Ontario has until Thursday to strike a $10-a-day childcare agreement with the federal government or risks losing about $1 billion in federal funding.

Ontario and the federal government say a finalized childcare deal would work to reduce the average cost of childcare in Ontario by 50 per cent by the end of 2022, before lowering prices to $10-a-day by 2026.

The Liberal government campaigned on a national $10-a-day childcare plan within five years, and set aside $30 billion in last year’s budget to do so.

A good chunk of that funding, about $1 billion from Ottawa, could lapse if a deal isn’t struck between Ontario and the federal government by March 31, which marks the end of this fiscal year.

While speaking at a healthcare announcement in Ottawa on March 25, Ontario Premier Doug Ford stuck to his guns and continued to say the government is ‘close’ to a deal with Ottawa – the same answer he gave to families in January and February.

“We’ve been working very closely with the federal government. We said we wouldn’t sign a deal that doesn’t work for the people of Ontario. And that’s where we’re at. We work very collaboratively with the federal government on so many different issues, and we’ll get the deal done,” said Ford.

Ford has previously said the province has a plan to create an additional 338,000 childcare spaces across the province, but the details of that plan haven’t been shared, at least publicly, as of yet.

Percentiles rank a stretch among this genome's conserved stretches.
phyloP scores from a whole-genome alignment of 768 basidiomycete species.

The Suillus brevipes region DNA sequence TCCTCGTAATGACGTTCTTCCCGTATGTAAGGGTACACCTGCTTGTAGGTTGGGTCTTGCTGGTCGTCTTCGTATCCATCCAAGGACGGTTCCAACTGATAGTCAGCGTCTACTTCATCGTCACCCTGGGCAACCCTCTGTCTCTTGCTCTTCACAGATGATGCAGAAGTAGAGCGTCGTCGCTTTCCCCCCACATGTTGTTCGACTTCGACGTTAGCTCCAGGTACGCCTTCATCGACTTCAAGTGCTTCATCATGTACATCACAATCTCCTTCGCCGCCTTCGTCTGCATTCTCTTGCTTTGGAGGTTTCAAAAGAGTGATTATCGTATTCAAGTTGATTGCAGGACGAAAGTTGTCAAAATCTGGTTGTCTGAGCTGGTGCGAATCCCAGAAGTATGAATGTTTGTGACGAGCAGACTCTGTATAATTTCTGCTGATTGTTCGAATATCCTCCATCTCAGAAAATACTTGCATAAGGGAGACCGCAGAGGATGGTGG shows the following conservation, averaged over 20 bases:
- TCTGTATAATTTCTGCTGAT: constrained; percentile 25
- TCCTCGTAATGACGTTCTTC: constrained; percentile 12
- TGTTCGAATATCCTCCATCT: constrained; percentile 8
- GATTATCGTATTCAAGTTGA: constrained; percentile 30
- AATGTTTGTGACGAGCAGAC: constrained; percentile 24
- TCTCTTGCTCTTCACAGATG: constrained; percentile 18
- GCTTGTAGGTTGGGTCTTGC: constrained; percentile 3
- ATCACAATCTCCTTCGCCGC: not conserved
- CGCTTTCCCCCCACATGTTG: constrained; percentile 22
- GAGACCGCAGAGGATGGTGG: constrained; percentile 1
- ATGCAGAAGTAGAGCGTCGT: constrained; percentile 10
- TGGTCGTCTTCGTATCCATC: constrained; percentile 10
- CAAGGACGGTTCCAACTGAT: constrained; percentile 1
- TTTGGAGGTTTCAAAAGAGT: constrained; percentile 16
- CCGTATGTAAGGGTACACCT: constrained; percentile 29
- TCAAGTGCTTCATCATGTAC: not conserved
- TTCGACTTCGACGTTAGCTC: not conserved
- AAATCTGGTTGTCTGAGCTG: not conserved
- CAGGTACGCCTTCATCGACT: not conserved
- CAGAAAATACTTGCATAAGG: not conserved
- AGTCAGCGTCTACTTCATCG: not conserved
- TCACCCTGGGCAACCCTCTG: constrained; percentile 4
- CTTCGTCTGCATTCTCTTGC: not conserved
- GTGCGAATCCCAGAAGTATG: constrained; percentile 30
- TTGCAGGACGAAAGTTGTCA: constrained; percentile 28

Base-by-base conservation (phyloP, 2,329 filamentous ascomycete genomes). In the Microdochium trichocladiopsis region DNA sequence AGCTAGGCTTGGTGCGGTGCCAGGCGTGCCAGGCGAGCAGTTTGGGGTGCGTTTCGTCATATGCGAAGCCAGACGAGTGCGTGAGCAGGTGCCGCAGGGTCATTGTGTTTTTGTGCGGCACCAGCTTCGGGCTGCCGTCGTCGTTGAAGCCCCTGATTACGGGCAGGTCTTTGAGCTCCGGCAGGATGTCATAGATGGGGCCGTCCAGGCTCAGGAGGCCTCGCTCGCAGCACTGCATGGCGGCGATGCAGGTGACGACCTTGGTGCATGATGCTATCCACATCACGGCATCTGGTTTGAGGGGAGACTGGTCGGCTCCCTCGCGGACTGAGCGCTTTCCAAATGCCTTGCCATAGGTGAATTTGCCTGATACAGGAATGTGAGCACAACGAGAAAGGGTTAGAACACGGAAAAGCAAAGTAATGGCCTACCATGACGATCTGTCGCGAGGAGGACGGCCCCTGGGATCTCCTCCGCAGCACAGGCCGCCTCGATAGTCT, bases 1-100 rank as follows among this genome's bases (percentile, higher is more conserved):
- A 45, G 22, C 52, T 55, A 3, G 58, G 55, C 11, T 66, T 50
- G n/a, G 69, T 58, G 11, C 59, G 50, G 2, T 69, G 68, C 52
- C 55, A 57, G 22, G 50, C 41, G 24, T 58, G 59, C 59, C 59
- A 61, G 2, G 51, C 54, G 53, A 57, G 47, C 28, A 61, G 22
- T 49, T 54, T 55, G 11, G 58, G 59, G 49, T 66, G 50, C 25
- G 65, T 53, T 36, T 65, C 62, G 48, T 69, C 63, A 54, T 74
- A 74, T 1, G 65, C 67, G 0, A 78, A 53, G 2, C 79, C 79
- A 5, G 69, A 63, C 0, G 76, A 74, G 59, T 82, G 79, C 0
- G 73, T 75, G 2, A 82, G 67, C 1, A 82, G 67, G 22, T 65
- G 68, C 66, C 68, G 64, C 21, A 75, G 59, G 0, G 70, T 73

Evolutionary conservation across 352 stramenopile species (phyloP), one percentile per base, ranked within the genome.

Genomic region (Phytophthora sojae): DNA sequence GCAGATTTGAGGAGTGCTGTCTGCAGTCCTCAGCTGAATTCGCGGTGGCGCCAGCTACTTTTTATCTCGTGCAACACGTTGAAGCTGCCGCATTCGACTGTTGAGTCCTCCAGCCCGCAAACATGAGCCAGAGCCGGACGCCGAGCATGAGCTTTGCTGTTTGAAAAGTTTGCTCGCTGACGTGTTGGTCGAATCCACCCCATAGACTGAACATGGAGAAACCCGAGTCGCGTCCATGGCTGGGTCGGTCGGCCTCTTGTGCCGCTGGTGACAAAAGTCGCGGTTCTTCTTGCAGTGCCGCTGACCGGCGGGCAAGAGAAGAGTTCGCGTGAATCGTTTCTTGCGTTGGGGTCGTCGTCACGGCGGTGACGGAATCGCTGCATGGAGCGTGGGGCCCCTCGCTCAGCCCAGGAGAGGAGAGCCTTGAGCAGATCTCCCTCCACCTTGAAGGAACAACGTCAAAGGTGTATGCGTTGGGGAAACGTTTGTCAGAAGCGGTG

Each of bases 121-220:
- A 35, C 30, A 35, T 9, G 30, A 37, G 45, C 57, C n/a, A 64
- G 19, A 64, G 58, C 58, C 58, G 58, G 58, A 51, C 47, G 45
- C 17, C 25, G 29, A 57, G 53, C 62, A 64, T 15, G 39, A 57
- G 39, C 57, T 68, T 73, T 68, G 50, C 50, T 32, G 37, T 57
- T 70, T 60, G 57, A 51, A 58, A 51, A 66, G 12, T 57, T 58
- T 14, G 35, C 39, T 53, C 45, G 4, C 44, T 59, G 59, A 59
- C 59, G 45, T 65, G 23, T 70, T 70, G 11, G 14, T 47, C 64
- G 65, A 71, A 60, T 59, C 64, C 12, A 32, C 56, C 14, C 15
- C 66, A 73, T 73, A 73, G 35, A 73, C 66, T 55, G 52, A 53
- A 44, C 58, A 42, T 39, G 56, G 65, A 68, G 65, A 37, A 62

Ontario’s Education Minister Stephen Lecce has been asking the federal government for over $10 billion to help offset Ontario’s current childcare costs – which are listed at some of the highest rates across the country.

Yet, Ontario maintains that the federal government’s offer of $10.2 billion wasn’t enough to run the program, and are asking for a longer funding commitment from the feds.

The NDP’s Childcare critic, Bhutila Karpoche, says it’s ‘wrong’ for the Ford government to leave signing the deal until the eleventh hour, leaving Ontario families to keep shelling out thousands of dollars per month while they wait.

“Every other province and territory in Canada has signed a $10-per-day child care deal based on the number of children under 12 in their jurisdiction,” Karpoche said. “Why has Ford held out for months? Every month, parents are watching their bank accounts drain while Ford has dragged his feet.”

Ontario became the final province in Canada without a federal childcare deal in January, once Nunavut signed their $66 million five-year deal, which will reduce fees to $10-a-day per child by March 2024, and will increase the number of available spaces in daycare programs.